Unsurprisingly the construction company involved were fined, but more significantly for this purpose so were the architects involved, as the legally responsible Principal Designer on the project.  Whilst they were involved in the design of the building and not the actual building of it, the responsibility of health and safety is now spread much further than just a supervisor on-site with a clipboard tick list.

How a principal designer reduces the risks

Architects taking on the role of principal designer might make them more responsible and liable, but it also gives them more control.  In setting the standards in health and safety at the design stage they not only reduce the risk of fines or worse, injury or loss of life, but they also set the standard expected by those involved.

The real cost may seem monetary and this number would no doubt have been so much higher if someone had been injured or killed.  In fact, the real cost is ethical.  In this example, very vulnerable members of the public were at risk but even in an event where members of the public aren’t involved, more vulnerable team members such as apprentices and trainees could be at risk if standards aren’t maintained.

Design Team Meeting | created by iconicbestiary

Health and safety – no longer architectural design’s ugly cousin

You don’t need to look far at the moment to see how big a legacy can be left by neglecting health and safety in construction projects.  This is not just when injuries and deaths occur on site but more predominantly of late, when people are living in the building once it’s habitable.

Building a sleek and sexy looking building used to be key, with a safe and steady building being something of the ugly cousin of the zippier design-led project.

Faced with the very human cost of what could happen, architects are now taking into account health and safety during the design and construction phases as well as the long-term safety and security of a building.  When presenting a building for proposal they recognize that people no longer want to just be dazzled with design, but they want to be able to see how it’s going to be a building without the potential for a devastating heritage.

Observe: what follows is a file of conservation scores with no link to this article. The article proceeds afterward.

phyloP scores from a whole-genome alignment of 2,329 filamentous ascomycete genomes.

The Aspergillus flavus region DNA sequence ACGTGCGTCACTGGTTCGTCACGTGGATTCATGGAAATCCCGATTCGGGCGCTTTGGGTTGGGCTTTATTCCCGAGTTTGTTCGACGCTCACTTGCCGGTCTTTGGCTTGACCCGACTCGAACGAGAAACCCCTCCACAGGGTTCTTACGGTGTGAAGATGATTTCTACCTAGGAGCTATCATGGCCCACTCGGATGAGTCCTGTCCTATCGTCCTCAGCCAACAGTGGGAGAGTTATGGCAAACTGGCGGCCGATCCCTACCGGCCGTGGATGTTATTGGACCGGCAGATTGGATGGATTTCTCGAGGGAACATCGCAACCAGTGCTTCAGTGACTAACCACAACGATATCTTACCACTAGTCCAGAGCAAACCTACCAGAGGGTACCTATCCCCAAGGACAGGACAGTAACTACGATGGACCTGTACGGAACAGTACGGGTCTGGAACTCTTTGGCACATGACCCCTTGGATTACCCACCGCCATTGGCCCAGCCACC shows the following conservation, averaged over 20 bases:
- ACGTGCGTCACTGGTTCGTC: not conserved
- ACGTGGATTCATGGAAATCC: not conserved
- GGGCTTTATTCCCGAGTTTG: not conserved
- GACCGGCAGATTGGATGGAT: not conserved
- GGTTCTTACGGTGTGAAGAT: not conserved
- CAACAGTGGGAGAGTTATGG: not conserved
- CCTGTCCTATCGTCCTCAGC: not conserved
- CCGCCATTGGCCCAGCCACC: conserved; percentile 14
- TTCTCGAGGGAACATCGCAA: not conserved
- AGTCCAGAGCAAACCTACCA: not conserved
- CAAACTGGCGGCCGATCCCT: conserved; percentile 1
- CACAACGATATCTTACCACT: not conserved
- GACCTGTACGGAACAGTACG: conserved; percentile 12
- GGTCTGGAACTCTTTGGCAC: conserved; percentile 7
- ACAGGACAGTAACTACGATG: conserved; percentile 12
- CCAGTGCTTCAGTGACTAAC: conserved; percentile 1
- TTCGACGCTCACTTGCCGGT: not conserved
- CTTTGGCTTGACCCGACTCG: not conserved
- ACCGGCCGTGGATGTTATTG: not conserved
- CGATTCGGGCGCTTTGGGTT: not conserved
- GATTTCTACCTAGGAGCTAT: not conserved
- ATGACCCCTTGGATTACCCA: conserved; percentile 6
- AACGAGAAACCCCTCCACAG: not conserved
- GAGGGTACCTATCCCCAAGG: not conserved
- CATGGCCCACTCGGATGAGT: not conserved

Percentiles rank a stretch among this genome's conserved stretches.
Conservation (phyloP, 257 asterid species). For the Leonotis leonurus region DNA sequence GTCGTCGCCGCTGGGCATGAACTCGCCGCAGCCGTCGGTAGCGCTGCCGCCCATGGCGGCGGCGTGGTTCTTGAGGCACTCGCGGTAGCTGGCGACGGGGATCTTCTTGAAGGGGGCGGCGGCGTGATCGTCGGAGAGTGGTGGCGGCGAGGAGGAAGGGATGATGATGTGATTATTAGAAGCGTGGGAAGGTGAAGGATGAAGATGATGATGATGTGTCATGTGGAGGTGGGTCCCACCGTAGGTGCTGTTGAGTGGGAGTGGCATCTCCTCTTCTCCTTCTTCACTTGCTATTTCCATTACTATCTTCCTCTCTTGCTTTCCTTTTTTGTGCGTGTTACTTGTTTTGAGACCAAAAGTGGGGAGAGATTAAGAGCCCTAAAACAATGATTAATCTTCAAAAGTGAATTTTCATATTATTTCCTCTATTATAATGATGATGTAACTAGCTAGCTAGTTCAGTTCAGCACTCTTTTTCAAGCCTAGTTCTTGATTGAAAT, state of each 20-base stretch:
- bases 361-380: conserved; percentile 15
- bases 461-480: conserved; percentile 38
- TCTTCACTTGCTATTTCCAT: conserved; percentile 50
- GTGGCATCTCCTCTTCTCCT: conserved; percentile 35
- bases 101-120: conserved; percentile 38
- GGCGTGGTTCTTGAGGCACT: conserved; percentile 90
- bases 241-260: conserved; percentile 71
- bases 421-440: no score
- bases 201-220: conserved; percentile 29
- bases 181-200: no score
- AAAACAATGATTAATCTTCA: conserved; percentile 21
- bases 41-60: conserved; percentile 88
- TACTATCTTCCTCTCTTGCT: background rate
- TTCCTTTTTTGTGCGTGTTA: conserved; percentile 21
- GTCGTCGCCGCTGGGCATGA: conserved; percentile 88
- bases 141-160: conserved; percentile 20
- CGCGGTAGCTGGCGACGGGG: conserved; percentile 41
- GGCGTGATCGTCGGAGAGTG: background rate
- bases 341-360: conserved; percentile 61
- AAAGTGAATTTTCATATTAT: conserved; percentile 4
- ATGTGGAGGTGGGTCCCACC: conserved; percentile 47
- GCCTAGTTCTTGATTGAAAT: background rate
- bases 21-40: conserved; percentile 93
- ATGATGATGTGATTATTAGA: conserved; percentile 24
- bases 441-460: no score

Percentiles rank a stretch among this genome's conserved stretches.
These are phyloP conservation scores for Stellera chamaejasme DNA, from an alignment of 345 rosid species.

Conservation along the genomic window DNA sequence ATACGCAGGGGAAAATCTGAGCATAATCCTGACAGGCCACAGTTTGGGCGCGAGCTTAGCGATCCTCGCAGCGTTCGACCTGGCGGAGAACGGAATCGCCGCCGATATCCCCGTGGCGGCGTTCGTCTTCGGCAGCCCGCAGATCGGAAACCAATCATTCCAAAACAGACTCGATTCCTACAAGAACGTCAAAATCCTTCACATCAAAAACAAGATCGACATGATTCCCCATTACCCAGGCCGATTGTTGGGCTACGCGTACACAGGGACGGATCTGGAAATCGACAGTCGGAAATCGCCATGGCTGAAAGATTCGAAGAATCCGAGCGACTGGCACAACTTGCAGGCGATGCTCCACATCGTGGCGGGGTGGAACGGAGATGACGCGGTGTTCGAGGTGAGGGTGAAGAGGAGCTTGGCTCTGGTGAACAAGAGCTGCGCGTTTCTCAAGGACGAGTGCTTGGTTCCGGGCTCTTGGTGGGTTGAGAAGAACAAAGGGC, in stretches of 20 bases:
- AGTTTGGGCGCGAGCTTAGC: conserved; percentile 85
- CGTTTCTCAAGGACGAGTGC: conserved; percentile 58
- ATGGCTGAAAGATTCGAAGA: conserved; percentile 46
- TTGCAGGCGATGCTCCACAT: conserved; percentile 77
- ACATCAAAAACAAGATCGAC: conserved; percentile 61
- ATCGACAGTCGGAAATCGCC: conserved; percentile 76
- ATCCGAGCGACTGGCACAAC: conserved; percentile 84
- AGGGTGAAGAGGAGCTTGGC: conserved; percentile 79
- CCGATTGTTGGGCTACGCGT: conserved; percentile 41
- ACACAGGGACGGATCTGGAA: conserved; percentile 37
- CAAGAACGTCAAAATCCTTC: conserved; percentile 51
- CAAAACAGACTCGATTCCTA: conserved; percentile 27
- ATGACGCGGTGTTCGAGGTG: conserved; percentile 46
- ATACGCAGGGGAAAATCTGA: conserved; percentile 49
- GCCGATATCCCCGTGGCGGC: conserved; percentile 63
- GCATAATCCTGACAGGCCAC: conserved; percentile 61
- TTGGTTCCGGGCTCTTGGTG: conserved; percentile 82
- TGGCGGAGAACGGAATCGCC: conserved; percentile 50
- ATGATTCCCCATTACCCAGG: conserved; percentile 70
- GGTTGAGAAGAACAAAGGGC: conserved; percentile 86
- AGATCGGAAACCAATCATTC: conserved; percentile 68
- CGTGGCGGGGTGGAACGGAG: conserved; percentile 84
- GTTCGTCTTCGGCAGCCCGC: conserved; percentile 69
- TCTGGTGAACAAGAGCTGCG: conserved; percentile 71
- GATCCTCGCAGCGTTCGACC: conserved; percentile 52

Not only this, but an architect would not want to have to live with the knowledge that their design caused loss of life.  For most people, it’s beyond ticking boxes, you can literally save lives by taking health and safety into account from the conception stage.

Where does Construction Design management come in?

In short, when architects take on the role of principal designer, they get the best of both worlds.

As principal designer, they set the standard when it comes to Health and Safety practices throughout the construction of the project and beyond.  As they design, they look at how the construction might be achieved as safely as possible, and this becomes an integral part of the design itself.

The risk here is that Health and Safety once again becomes the unattractive annoyance as it increases the design phase timeline with additional paperwork and collaboration.  Smarter ways to work will be key in maintaining the momentum recently acquired where the safe construction and inhabitation of a building has become as important as the finished product design.